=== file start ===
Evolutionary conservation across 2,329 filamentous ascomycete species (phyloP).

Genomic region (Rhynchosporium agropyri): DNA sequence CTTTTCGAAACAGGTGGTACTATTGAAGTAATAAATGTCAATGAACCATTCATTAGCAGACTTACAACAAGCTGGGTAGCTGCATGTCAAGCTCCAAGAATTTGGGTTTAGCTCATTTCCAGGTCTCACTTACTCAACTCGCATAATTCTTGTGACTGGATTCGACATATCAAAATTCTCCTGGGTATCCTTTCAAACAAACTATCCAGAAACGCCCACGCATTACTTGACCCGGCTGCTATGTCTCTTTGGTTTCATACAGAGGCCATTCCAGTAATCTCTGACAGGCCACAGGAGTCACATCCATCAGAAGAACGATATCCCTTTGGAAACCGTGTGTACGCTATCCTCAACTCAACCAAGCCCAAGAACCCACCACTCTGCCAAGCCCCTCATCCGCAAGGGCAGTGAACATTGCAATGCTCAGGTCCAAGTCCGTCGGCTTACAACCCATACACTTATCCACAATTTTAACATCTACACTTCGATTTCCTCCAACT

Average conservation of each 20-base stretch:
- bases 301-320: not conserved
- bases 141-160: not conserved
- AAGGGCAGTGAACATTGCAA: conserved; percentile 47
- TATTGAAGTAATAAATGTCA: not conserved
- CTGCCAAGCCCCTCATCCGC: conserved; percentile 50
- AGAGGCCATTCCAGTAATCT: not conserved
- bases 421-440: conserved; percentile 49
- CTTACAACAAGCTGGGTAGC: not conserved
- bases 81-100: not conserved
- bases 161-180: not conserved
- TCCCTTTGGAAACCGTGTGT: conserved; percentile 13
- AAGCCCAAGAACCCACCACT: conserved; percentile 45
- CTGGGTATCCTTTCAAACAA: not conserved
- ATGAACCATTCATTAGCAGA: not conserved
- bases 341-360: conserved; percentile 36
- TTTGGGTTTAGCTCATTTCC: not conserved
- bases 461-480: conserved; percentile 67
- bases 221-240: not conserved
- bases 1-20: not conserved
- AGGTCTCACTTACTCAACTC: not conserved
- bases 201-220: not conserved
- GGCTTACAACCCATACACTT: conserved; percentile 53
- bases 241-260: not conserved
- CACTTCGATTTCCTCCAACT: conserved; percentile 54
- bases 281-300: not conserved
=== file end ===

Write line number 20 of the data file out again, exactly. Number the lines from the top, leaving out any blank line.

- bases 461-480: conserved; percentile 67